What a brilliant weekend!
I could go on and on about how utterly amazing it was to watch the Bournemouth Symphony orchestra playing Beatles songs with a backdrop of breath-taking fireworks on Friday night in Meyrick Park near to where we live. Wonderful…
However, it is my Saturday night that I want to reference here today…
On Saturday night we went to a friends birthday party at a bar that was hired out for our exclusive use. Favourite old music was being played, we drank and ate too much, I got carried away and excited at every chance, danced applenty and we went to bed far, far later than any respectable people in their mid-30s should!
I got up and did a few bits on Sunday and we had a fabulous lunch… Then Katie and I started malfunctioning as human beings…
I mean, having had 3 hours sleep meant we were emotional in ways that we would not have been usually… Hahaha, we both cried at a film we watched… We got melancholy about certain things, we discussed aspects of our lives we don’t usually, we craved sweet and stodgy food and so ordered pizza and ice cream… We wanted very little interaction with the outside world and avoided it… Basically, we malfunctioned as human beings all the way up until bed time… Which was 8pm!
I know you’ve had a Sunday or two like this, haven’t you?
It is amazing that having almost no sleep can affect you in such a way, isn’t it?
I dread to think what on earth it must truly be like for those that regularly do not or cannot sleep well… I work with many people each year for overcoming insomnia or simply getting their disrupted sleep patterns into shape again and so this hypnosis article article in the Liverpool Echo caught my eye, it states:
LACK of sleep was leaving Kate Byrne so tired she was walking round like a ‘zombie’ and in danger of losing her job.
The 43-year-old sales assistant from Huyton was able to get little more than an hour’s sleep a night for a year.
“Sometimes, I could get no sleep at all,” says Kate. “And on other nights I would sleep for half-an-hour, then wake up for three. Then maybe get another half hour, then wake up … it was a nightmare.
“I felt like a zombie. I just couldn’t function. I was having to have time off work because of it and if I was off again I would have got the sack.”
Such worries only put more pressure on Kate and made her problem worse.
Blimey, an hours sleep a night! Of course, the vicious cycle she mentions is a common one… Worrying about the effects of poorer sleep going on to cause poorer sleep… Uh-oh… Now then, you are never going to guess what put things right for this young lady? 😉
The article continues:
But now she is sleeping like a proverbial log after receiving help from Liverpool hypnotherapist Kate Davies.
Says Kate: “Kate came to see me because she had not slept for over a year — yet she had still been going to work on a daily basis, literally ‘running on empty’. She works in the retail sector and therefore had to mask her exhaustion and try to be pleasant to customers when she’d been awake all night, every night.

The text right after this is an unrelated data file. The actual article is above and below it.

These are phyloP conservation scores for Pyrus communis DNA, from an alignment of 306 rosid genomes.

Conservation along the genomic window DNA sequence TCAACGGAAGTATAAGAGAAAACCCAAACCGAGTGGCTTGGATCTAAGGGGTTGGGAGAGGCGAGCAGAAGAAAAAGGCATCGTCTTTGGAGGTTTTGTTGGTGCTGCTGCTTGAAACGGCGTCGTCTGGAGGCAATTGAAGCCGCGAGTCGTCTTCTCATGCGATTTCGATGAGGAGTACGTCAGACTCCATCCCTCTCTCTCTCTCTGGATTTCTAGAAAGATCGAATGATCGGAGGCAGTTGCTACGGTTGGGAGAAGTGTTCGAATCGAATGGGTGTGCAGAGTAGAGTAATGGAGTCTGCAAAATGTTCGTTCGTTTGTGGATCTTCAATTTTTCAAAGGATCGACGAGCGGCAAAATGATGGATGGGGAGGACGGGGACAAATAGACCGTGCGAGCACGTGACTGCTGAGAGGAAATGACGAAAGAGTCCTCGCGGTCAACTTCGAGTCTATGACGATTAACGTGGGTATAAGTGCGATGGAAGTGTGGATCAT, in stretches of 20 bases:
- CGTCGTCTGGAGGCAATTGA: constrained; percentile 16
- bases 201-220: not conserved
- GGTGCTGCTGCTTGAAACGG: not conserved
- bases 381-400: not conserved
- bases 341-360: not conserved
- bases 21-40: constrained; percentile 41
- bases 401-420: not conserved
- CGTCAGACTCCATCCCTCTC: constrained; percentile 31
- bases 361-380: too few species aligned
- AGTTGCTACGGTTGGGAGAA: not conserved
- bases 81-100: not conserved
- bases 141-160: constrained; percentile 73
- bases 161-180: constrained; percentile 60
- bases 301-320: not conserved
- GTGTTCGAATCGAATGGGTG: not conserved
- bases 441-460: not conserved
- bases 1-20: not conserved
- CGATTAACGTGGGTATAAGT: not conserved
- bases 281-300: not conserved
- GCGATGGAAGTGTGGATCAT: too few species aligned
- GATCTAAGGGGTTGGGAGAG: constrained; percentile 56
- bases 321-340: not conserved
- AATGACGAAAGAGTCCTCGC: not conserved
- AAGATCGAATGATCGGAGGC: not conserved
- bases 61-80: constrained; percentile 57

“Understandably, she became chronically stressed, every aspect of her health and her life was being adversely affected by her problem.”
Kate has suffered from insomnia before, but her most recent spell began following an operation last year.
“After the operation, I was forced to sleep on my back and that disturbed my sleep pattern,” says Kate. “Then I just couldn’t get a night’s sleep.
“I have been through every other option, including counselling, which didn’t work because they just wanted to talk about depression and I wasn’t depressed, and medication.
“In the past, I have been on triple strength sleeping tablets, diazepam, temazepam, but they didn’t work and, in any event, I don’t want to rely on drugs.
“I just wanted a good night’s sleep.
“Not being able to get sleep was leaving me unable to work, then I worried I could lose my job and this was causing me more stress which made it harder to get to sleep — it was just a vicious circle.”
After trying every other option, Kate was advised to see a hypnotherapist and sought help from Kate.
“I was very cynical,” she says, “but Kate concluded I was stressed. I don’t think there was any one thing which had caused it, just a build-up of things which made it impossible for me to relax.
Personally, I would make no such conclusions… It is for the client to do that much… But heck, if it works… It carries on:
“I thought it wasn’t going to work but I was encouraged to persevere — with financial help from my dad as such help isn’t available on the NHS, though it should be — and eventually I could feel a difference. And, as Kate said, it had taken a year to get to the stage I was at, it wasn’t going to go away overnight.”
Kate Davies adds: “Even the birds singing outside disturbed Kate so much she could not switch off. She would ask me to remove the clock from the room as its ticking was a huge distraction from her going into hypnosis.
“Over the weeks, Kate began to notice small changes. Initially, both she and others saw her being a little less easily agitated and feeling a bit more calm within herself. Over time, she responded to hypnosis more and more, to the point that she called me one day to report that she has slept for eight hours. She was delighted and so was I.
“Since then, she has not looked back. Her normal sleep pattern has resumed and her friends have all witnessed the difference in Kate’s outlook and general well-being.”
Kate says: “I have been taught to relax using deep breathing techniques and I play a CD of one of our sessions at home on my own.
“I feel so much better, I have energy and I’m much calmer generally. It’s made me not overact or get wound up at work. I feel like a different person.
“I can’t tell you how good it feels to get a good night’s sleep.”
Likewise, I can’t tell you how good it felt waking up this very morning with my sleep caught up on! Looking forward to the week ahead!